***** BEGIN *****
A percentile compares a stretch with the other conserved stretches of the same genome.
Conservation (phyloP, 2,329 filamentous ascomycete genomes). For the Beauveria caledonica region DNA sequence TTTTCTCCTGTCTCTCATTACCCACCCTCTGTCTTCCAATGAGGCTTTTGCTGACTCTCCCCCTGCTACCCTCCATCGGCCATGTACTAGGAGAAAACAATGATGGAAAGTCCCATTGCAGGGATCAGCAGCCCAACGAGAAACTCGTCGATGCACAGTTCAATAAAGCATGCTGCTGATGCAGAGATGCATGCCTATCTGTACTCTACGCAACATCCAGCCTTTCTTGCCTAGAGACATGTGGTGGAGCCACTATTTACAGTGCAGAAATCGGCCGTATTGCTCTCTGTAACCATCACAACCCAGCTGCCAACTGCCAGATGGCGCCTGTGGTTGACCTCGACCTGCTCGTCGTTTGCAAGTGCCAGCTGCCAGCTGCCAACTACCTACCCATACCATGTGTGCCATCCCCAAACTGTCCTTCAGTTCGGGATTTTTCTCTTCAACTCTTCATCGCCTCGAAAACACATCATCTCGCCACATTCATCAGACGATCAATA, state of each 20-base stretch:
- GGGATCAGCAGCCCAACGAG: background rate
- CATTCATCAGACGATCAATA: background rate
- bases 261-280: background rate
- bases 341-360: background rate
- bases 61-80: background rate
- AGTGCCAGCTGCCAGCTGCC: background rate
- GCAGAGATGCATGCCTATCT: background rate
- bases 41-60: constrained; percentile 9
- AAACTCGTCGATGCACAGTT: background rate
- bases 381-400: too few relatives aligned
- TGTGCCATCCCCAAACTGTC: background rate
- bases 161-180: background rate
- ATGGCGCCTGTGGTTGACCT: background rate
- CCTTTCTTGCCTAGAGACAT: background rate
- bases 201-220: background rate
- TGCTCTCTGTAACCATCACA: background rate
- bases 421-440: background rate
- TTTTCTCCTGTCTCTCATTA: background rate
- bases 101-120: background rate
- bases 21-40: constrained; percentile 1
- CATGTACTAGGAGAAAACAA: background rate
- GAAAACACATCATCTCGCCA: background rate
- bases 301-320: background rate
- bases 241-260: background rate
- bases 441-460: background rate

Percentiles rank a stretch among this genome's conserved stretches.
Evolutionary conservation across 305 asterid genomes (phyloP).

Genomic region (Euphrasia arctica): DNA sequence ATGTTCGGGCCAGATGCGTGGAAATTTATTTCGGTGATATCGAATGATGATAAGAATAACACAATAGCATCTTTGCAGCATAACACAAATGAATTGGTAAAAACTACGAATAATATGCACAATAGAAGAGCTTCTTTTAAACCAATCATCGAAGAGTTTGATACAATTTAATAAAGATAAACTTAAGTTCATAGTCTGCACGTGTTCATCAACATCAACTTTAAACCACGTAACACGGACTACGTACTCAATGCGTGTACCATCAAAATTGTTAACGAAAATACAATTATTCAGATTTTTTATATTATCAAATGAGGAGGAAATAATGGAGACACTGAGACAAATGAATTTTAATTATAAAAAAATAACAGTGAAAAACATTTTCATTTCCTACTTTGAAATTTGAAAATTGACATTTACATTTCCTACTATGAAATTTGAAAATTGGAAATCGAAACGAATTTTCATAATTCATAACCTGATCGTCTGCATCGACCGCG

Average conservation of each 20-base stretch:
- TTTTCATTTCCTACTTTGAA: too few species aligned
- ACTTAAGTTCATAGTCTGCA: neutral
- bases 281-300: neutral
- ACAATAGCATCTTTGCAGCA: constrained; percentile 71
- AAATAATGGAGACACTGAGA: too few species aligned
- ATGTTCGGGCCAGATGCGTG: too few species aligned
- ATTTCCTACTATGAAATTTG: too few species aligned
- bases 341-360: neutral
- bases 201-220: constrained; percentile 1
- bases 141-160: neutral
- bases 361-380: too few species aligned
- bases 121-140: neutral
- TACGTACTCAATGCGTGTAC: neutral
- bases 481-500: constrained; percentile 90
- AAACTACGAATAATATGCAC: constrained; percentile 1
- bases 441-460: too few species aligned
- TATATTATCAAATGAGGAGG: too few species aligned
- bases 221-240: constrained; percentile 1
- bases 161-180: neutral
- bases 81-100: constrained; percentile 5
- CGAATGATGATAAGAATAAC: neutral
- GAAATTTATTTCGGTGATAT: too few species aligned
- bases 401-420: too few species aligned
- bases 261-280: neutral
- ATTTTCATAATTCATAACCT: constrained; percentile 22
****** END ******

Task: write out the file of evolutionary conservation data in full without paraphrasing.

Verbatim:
A percentile compares a stretch with the other conserved stretches of the same genome.
Conservation (phyloP, 2,329 filamentous ascomycete genomes). For the Beauveria caledonica region DNA sequence TTTTCTCCTGTCTCTCATTACCCACCCTCTGTCTTCCAATGAGGCTTTTGCTGACTCTCCCCCTGCTACCCTCCATCGGCCATGTACTAGGAGAAAACAATGATGGAAAGTCCCATTGCAGGGATCAGCAGCCCAACGAGAAACTCGTCGATGCACAGTTCAATAAAGCATGCTGCTGATGCAGAGATGCATGCCTATCTGTACTCTACGCAACATCCAGCCTTTCTTGCCTAGAGACATGTGGTGGAGCCACTATTTACAGTGCAGAAATCGGCCGTATTGCTCTCTGTAACCATCACAACCCAGCTGCCAACTGCCAGATGGCGCCTGTGGTTGACCTCGACCTGCTCGTCGTTTGCAAGTGCCAGCTGCCAGCTGCCAACTACCTACCCATACCATGTGTGCCATCCCCAAACTGTCCTTCAGTTCGGGATTTTTCTCTTCAACTCTTCATCGCCTCGAAAACACATCATCTCGCCACATTCATCAGACGATCAATA, state of each 20-base stretch:
- GGGATCAGCAGCCCAACGAG: background rate
- CATTCATCAGACGATCAATA: background rate
- bases 261-280: background rate
- bases 341-360: background rate
- bases 61-80: background rate
- AGTGCCAGCTGCCAGCTGCC: background rate
- GCAGAGATGCATGCCTATCT: background rate
- bases 41-60: constrained; percentile 9
- AAACTCGTCGATGCACAGTT: background rate
- bases 381-400: too few relatives aligned
- TGTGCCATCCCCAAACTGTC: background rate
- bases 161-180: background rate
- ATGGCGCCTGTGGTTGACCT: background rate
- CCTTTCTTGCCTAGAGACAT: background rate
- bases 201-220: background rate
- TGCTCTCTGTAACCATCACA: background rate
- bases 421-440: background rate
- TTTTCTCCTGTCTCTCATTA: background rate
- bases 101-120: background rate
- bases 21-40: constrained; percentile 1
- CATGTACTAGGAGAAAACAA: background rate
- GAAAACACATCATCTCGCCA: background rate
- bases 301-320: background rate
- bases 241-260: background rate
- bases 441-460: background rate

Percentiles rank a stretch among this genome's conserved stretches.
Evolutionary conservation across 305 asterid genomes (phyloP).

Genomic region (Euphrasia arctica): DNA sequence ATGTTCGGGCCAGATGCGTGGAAATTTATTTCGGTGATATCGAATGATGATAAGAATAACACAATAGCATCTTTGCAGCATAACACAAATGAATTGGTAAAAACTACGAATAATATGCACAATAGAAGAGCTTCTTTTAAACCAATCATCGAAGAGTTTGATACAATTTAATAAAGATAAACTTAAGTTCATAGTCTGCACGTGTTCATCAACATCAACTTTAAACCACGTAACACGGACTACGTACTCAATGCGTGTACCATCAAAATTGTTAACGAAAATACAATTATTCAGATTTTTTATATTATCAAATGAGGAGGAAATAATGGAGACACTGAGACAAATGAATTTTAATTATAAAAAAATAACAGTGAAAAACATTTTCATTTCCTACTTTGAAATTTGAAAATTGACATTTACATTTCCTACTATGAAATTTGAAAATTGGAAATCGAAACGAATTTTCATAATTCATAACCTGATCGTCTGCATCGACCGCG

Average conservation of each 20-base stretch:
- TTTTCATTTCCTACTTTGAA: too few species aligned
- ACTTAAGTTCATAGTCTGCA: neutral
- bases 281-300: neutral
- ACAATAGCATCTTTGCAGCA: constrained; percentile 71
- AAATAATGGAGACACTGAGA: too few species aligned
- ATGTTCGGGCCAGATGCGTG: too few species aligned
- ATTTCCTACTATGAAATTTG: too few species aligned
- bases 341-360: neutral
- bases 201-220: constrained; percentile 1
- bases 141-160: neutral
- bases 361-380: too few species aligned
- bases 121-140: neutral
- TACGTACTCAATGCGTGTAC: neutral
- bases 481-500: constrained; percentile 90
- AAACTACGAATAATATGCAC: constrained; percentile 1
- bases 441-460: too few species aligned
- TATATTATCAAATGAGGAGG: too few species aligned
- bases 221-240: constrained; percentile 1
- bases 161-180: neutral
- bases 81-100: constrained; percentile 5
- CGAATGATGATAAGAATAAC: neutral
- GAAATTTATTTCGGTGATAT: too few species aligned
- bases 401-420: too few species aligned
- bases 261-280: neutral
- ATTTTCATAATTCATAACCT: constrained; percentile 22